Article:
Personal Democracy Plus Our premium content network. LEARN MORE You are not logged in. LOG IN NOW >

Transparency Advocates Frustrated With House Appropriators' Plan To Make A Plan

BY Sarah Lai Stirland | Wednesday, May 30 2012

Open government advocates are up in arms over what appears to be another attempt by government bureaucrats to stall the move to enable bulk data downloads of legislative information online.

The full House Appropriations Committee is scheduled to approve the Legislative Branch Appropriations Bill for 2013 on Thursday. But in the bill's accompanying report, appropriators are proposing to create a committee to examine issues of authenticity surrounding bulk data downloads in XML. The committee would comprise staff from the Library of Congress, the Congressional Research Service, the Clerk of the House, the Government Printing Office, and relevant congressional offices.

The committee says that only the only format that enables reliable authenticity is PDF because it uses a trusted digital signature technology. The authors of the report ignore the current reality that much of the wider world online already relies on "unverified" and "unauthenticated" bulk data downloads in XML from the Library of Congress' THOMAS legislative information system. The only difference is that the information is scraped by Josh Tauberer's Govtrack.us system instead of being made available by the government itself, and is powering a whole new ecosystem of web sites and businesses.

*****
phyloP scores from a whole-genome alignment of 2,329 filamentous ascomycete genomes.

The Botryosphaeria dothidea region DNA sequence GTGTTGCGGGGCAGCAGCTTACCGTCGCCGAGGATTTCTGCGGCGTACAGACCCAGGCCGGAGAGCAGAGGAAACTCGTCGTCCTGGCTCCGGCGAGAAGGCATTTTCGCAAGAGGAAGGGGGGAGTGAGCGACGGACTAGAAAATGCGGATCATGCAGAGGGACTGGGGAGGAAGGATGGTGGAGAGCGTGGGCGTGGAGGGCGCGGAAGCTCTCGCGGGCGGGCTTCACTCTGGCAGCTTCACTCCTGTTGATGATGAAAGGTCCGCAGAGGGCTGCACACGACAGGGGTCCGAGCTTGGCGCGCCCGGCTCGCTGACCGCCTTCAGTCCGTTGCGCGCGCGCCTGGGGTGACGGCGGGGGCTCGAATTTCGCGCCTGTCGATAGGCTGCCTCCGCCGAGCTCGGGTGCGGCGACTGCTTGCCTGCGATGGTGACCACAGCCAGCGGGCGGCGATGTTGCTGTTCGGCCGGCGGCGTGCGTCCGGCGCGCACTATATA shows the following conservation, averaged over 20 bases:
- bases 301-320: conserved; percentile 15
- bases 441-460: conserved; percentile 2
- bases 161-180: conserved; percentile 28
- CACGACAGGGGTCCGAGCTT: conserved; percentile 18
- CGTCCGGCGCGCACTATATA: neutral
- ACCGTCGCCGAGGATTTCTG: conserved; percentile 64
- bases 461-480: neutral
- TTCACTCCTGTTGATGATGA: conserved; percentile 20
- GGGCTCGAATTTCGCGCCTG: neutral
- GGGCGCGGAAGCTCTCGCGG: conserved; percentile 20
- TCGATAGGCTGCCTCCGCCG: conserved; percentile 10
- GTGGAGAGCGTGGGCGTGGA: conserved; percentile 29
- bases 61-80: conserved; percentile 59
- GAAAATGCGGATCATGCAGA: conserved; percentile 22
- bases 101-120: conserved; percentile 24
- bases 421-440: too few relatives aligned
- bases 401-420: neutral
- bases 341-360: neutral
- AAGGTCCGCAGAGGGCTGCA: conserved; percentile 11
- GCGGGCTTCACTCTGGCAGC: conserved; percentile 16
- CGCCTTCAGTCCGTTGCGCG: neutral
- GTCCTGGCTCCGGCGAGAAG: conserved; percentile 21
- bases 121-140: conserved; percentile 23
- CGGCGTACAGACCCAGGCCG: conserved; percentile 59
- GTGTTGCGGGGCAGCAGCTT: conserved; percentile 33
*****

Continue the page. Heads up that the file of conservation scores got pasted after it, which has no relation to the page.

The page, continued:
Writing on The Sunlight Foundation's blog, Daniel Schuman and Eric Mill note:

Simply put, the draft committee report's establishment of a task force is another recipe for delay. We saw this four years ago, the last time the Library was pressed to make improvements on this issue. The time is long past for action, and the Appropriations Committee will be judged on whether it makes another plan to make a plan, or whether it establishes real deadlines for progress. THOMAS itself was created in a matter of months when the Speaker of the House decided it was a priority. Bulk access to legislative data will also come about when legislators decide that being transparent is more important than establishing a task force to talk about it.

I've sent a note to the Appropriations Committee's press office to get a response and will update the post if and when I get one.

News Briefs

RSS Feed monday >

First POST: Targeted

The digital humanitarian response to the earthquake in Nepal; the NYPD monitors children as young as age ten on social media; how Wikileaks crossed the line between transparency and an invasion of privacy by posting the Sony Pictures emails; and much, much more. GO

friday >

First POST: Overreaching

Why the FCC balked at the Comcast-TimeWarner deal; Sheryl Sandberg wants Hillary Clinton to lean into the White House; the UK's Democracy Club brings a lot more information to election season; and much, much more. GO

thursday >

First POST: Ownership

"Tell us more about your bog"; the shrinking role of public participation on campaign websites; "Aaron's Law" has been reintroduced in Congress; is the Comcast-TimeWarner merger on its last legs?; and much, much more. GO

wednesday >

First POST: Bush League

Presidential candidates hiding behind Super PACs; what this means for American democracy; demos at the White House; a demand for Facebook to be more open about news in the newsfeed; and much, much more. GO

tuesday >

First POST: Glass Half Full

A new Pew study on open government data in the US; the FOIA exemption ruffling transparency advocates' feathers; social media bot farms; and much, much more. GO

More